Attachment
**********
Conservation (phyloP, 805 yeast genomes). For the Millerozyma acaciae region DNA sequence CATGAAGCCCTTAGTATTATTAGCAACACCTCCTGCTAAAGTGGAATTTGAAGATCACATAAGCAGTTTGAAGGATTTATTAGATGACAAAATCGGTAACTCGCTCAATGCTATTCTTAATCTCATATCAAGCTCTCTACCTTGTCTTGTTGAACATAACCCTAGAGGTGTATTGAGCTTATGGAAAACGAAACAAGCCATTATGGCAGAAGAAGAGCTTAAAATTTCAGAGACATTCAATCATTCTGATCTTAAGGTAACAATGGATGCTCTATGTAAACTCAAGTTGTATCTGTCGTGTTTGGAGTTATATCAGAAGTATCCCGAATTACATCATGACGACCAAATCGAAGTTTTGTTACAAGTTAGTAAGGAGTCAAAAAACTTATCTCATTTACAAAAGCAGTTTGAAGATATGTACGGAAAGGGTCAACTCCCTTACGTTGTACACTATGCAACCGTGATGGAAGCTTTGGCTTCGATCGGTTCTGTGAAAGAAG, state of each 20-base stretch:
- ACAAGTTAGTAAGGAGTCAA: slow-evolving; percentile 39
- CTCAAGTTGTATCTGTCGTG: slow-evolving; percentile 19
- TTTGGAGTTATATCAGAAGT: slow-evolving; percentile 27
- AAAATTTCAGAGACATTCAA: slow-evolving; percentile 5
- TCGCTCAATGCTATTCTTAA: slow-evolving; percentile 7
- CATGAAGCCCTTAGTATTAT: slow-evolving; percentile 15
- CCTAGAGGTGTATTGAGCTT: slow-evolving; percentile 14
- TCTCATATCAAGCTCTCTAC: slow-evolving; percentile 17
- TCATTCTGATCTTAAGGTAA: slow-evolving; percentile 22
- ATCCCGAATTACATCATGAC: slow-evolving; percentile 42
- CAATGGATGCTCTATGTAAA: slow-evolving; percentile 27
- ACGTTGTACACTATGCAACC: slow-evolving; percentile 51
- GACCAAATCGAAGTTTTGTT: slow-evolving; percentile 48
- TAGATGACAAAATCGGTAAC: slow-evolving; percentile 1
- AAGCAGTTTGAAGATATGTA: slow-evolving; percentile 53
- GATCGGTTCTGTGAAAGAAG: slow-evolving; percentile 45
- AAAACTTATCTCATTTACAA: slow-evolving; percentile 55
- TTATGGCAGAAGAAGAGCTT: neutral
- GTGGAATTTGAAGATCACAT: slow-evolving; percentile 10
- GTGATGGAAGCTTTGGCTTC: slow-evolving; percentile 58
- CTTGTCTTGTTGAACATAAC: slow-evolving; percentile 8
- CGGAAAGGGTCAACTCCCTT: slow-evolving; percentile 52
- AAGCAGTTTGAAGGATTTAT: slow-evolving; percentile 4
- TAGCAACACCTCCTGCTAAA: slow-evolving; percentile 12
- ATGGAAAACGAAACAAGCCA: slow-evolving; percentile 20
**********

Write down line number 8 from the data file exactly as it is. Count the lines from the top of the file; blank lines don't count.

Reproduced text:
- CCTAGAGGTGTATTGAGCTT: slow-evolving; percentile 14